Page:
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December 13, 2011

Hanford Waste Treatment Plant completes concrete design for largest facility

MEDIA CONTACTS: Suzanne Heaston, Bechtel National, Inc., (509) 371-2329 Carrie Meyer, Department of Energy, (509) 372-0810 Richland, Wash. -- The Hanford Waste Treatment Plant Project, also known as the "Vit Plant," recently issued the final design detailing the structural concrete for the Pretreatment Facility. The final drawing represents the completion of the facility's concrete floors and results from more than 15,000 pages of calculations and 500 other drawings. These calculations and drawings provide the details that enable crews to construct the massive concrete structure. "Completing the structural concrete design for the Pretreatment Facility--the largest Vit Plant facility--is the culmination of more than 500 Vit Plant engineers' and designers' working over several years," Tom Patterson, manager of engineering at the Vit Plant, said. "It is an important milestone that enables us to fully support the Vit Plant's construction schedule." The Pretreatment Facility structural concrete design includes calculations and drawings that are upheld to the highest nuclear safety and quality standards. Every inch of concrete design--wall or floor--underwent extensive review to ensure it met all regulations and requirements. When complete, the Pretreatment Facility will be composed of 113,000 cubic yards of concrete and approximately 20,000 tons of steel. It will include five concrete floor elevations, which start at ground level and extend to 98 feet above ground. A single concrete floor ranges from 1 to 8 feet thick and spans 40 to 50 feet, depending on its location within the facility. Each floor is reinforced with a complex rebar grid, composed of more than one-inchthick rebar. Many of the floors are also supported by structural steel. "Thanks to the hard work of the Vit Plant engineers and designers, design of the Pretreatment Facility is more than 75 percent complete, and we are steadily progressing toward Vit Plant construction complete in 2016, commissioning in 2019 and full operations in 2022," Wahed Abdul, federal area project manager, said. The Pretreatment Facility walls will reach a total height of 109 feet when finished. Steel columns and roof trusses will extend beyond the walls to an overall height of 120 feet, and the emissions stack will reach nearly 200 feet. (continued)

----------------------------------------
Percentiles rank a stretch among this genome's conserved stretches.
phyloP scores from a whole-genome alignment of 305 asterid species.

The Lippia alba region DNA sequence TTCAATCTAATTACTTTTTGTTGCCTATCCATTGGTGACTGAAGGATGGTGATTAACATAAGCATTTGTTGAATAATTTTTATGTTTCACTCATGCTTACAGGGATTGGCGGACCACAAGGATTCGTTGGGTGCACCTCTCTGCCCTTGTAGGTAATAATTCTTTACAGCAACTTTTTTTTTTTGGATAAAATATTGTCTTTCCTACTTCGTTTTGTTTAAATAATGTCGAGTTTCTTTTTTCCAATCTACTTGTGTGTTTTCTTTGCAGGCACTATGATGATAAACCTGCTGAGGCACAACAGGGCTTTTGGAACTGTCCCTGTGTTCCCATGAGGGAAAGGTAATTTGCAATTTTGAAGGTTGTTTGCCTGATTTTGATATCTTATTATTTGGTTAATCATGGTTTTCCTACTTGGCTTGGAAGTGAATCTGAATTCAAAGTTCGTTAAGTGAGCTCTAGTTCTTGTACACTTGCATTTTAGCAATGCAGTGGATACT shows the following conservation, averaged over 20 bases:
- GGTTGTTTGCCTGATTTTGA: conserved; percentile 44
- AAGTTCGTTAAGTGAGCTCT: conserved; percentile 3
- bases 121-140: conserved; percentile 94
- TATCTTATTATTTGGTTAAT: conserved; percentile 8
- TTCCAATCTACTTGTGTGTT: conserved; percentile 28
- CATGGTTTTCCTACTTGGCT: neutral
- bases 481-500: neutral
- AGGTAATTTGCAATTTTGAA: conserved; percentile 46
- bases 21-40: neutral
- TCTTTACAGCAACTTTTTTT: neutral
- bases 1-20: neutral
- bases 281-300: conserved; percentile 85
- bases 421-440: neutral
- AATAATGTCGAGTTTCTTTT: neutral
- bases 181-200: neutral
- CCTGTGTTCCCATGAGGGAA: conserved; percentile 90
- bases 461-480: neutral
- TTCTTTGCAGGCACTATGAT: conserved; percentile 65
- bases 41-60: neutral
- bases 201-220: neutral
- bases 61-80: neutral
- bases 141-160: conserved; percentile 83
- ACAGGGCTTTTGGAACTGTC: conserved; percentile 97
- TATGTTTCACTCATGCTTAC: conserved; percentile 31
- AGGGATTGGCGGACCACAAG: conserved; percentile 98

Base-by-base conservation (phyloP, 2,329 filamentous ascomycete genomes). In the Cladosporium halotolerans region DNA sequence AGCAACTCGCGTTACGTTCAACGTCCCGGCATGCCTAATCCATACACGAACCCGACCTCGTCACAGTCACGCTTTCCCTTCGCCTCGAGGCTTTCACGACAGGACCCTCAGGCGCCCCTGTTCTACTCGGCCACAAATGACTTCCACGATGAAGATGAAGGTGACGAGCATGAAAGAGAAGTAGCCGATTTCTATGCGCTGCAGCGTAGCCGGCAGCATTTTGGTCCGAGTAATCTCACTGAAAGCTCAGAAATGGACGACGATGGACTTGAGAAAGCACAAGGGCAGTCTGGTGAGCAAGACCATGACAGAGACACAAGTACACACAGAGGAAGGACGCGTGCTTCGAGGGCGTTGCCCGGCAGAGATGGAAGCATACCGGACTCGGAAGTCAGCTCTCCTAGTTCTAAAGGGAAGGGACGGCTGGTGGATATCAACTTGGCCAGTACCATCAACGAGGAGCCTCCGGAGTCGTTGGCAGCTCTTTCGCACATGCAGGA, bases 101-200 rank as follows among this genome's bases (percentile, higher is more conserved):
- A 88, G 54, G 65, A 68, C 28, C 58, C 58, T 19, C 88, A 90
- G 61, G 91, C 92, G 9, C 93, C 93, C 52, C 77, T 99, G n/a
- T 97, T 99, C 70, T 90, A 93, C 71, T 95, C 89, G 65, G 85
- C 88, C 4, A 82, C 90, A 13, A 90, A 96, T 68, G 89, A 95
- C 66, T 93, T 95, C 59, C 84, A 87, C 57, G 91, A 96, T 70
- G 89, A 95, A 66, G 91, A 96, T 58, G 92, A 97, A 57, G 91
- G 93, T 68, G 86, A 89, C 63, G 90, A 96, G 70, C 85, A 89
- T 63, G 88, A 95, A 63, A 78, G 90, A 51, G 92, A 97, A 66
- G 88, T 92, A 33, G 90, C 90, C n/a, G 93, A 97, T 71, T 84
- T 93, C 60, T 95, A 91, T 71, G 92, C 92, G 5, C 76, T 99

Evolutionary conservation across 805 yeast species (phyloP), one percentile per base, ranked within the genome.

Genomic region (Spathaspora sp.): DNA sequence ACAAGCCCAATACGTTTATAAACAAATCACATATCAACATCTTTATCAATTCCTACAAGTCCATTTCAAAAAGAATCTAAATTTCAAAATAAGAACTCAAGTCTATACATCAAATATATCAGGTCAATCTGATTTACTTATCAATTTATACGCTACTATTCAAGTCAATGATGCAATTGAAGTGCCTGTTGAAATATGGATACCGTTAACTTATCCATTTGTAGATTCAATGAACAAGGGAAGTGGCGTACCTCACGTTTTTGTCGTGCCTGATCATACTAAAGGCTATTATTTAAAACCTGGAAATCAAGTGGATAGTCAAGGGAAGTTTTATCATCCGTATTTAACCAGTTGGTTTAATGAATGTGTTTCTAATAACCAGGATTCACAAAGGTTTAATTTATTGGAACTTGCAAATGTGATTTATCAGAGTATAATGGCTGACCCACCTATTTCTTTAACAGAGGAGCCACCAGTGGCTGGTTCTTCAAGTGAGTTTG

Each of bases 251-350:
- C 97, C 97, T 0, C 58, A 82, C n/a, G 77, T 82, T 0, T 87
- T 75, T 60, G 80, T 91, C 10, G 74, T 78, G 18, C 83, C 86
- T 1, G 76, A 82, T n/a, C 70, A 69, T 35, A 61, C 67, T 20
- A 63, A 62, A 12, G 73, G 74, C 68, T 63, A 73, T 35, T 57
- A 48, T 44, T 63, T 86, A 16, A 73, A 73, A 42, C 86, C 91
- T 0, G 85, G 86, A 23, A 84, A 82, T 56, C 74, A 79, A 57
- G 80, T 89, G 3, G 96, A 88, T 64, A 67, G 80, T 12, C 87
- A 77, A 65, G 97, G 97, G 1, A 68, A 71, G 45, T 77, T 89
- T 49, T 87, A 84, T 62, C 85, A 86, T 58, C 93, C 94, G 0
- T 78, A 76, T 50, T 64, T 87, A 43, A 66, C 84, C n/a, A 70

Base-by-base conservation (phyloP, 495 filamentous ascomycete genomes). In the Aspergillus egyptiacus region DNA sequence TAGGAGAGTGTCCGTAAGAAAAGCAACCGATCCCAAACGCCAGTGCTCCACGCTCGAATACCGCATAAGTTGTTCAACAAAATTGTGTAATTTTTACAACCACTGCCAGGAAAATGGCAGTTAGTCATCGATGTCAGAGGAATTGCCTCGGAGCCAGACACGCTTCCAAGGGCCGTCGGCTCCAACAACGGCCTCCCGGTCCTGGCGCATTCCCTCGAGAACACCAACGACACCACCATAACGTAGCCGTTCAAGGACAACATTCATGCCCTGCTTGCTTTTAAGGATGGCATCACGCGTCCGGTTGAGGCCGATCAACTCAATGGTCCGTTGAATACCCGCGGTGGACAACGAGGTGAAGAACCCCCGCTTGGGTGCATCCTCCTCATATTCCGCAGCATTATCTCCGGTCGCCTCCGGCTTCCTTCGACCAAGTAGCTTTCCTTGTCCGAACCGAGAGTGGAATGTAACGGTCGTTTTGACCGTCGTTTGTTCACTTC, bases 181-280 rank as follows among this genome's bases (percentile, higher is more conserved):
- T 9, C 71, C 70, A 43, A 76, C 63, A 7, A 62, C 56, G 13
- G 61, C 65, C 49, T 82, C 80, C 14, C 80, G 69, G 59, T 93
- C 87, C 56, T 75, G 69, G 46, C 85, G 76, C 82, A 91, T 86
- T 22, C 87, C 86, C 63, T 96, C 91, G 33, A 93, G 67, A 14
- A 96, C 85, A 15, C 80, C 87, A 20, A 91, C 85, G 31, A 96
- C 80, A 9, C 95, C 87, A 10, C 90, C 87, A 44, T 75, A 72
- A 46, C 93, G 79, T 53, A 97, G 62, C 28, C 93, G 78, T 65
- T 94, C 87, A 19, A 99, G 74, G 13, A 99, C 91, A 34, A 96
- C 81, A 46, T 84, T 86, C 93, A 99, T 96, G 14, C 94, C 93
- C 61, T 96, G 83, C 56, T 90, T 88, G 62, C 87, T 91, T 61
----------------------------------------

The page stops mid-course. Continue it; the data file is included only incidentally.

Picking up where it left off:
The Pretreatment Facility is the largest Vit Plant facility and will include five concrete floor elevations. It will reach a total height of 109 feet when finished. Steel columns and roof trusses will extend beyond the walls to an overall height of 120 feet, and the emissions stack will reach nearly 200 feet. (Photo 1 of 2)

When complete, the Pretreatment Facility will be composed of 113,000 cubic yards of concrete and more than 20,700 tons of steel. (Photo 2 of 2) Bechtel National, Inc. is designing and building the world's largest radioactive waste treatment plant for the U.S. Department of Energy at the Hanford Site in southeastern Washington state. The $12.2 billion Waste Treatment and Immobilization Plant, also known as the "Vit Plant," will immobilize the radioactive liquid waste currently stored in 177 underground tanks using a process called "vitrification." (continued)

Vitrification involves blending the waste with molten glass and heating it to high temperatures. The mixture is then poured into stainless steel canisters. In this glass form, the waste is stable and impervious to the environment, and its radioactivity will dissipate over hundreds to thousands of years. The Vit Plant will cover 65 acres with four nuclear facilities -- Pretreatment, Low-Activity Waste Vitrification, High-Level Waste Vitrification and Analytical Laboratory -- as well as operations and maintenance buildings, utilities and office space. Construction of the Vit Plant began in 2001 and is more than 60 percent complete. The project is scheduled to complete construction in 2016; will reach commissioning in 2019 and achieve full operations in 2022. NR11-25 ###

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